So much for a credit crunch…at least in the corporate bond market. The volume of global investment-grade debt issuance hit a record $824.4 billion in the first quarter of 2009, according to Marketwatch, which cited data from Dealogic.
That volume, more than double the amount issued during the first quarter in 2008, is especially astounding given that credit spreads are still quite wide. A total of $1.53 trillion in 3,370 deals was raised in the debt capital markets world-wide in the first quarter of this year.
To be sure, the U.S. government’s program to guarantee the debt of financial issuers helped boost activity. Marketwatch noted that government-backed issuance accounted for one-third of the volume of global investment-grade debt issued. Government-guaranteed debt topped $367.6 billion in the first quarter, compared to $219.5 billion in the fourth quarter of 2008. The largest government-guaranteed deal since the program started in October 2008 was Citigroup Inc.’s $12 billion offering.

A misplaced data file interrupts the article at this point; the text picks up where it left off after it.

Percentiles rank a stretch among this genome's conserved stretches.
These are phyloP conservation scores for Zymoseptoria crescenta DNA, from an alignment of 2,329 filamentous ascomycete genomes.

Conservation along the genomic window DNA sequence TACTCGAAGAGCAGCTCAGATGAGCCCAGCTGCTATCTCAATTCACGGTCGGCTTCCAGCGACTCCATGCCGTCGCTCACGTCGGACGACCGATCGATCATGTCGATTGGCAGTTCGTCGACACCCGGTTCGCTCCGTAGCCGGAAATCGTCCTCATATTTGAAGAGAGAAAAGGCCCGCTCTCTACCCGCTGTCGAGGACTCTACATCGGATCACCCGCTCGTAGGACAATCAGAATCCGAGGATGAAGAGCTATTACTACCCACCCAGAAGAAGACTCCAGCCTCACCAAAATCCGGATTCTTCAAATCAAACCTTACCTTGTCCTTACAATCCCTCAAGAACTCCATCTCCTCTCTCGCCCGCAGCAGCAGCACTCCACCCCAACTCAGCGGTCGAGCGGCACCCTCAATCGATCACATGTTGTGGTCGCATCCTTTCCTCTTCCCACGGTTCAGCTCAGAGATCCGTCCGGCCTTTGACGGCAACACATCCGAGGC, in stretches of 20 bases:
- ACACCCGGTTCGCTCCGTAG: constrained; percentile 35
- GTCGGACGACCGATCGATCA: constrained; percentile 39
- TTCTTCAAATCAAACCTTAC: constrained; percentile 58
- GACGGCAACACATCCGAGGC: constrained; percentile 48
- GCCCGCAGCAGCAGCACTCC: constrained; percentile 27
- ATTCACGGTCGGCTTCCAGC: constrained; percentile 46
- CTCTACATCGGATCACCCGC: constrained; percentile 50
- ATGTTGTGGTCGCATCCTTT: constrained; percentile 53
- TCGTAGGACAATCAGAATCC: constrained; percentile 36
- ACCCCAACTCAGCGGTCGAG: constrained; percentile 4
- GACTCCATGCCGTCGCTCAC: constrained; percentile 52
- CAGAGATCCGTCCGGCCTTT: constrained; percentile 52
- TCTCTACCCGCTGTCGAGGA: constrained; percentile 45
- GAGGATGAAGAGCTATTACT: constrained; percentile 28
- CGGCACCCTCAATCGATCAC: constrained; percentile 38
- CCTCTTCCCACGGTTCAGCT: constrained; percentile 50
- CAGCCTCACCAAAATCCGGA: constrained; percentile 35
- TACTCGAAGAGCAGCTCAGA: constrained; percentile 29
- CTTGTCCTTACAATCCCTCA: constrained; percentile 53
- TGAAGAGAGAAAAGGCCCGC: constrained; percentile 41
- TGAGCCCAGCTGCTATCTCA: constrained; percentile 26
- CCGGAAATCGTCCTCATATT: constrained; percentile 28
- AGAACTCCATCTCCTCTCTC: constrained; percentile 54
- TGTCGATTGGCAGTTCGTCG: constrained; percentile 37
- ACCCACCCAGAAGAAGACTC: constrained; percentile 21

Still, non-financial issuers also managed to trot out huge deals. Roche issued $39.5 billion in debt while Pfizer Inc. sold a $13.5 billion issue.
JPMorgan was the top debt bookrunner, both domestically and globally, with a 9.8 percent and 16.7 percent share, respectively, according to Dealogic data. In the United States, total debt market volume fell 6 percent, to $563.8 billion, mostly because of a 72 percent decline in securitized debt.
U.S. corporate investment-grade bond volume came in at a record $298.4 billion, up 80 percent, according to the data provider.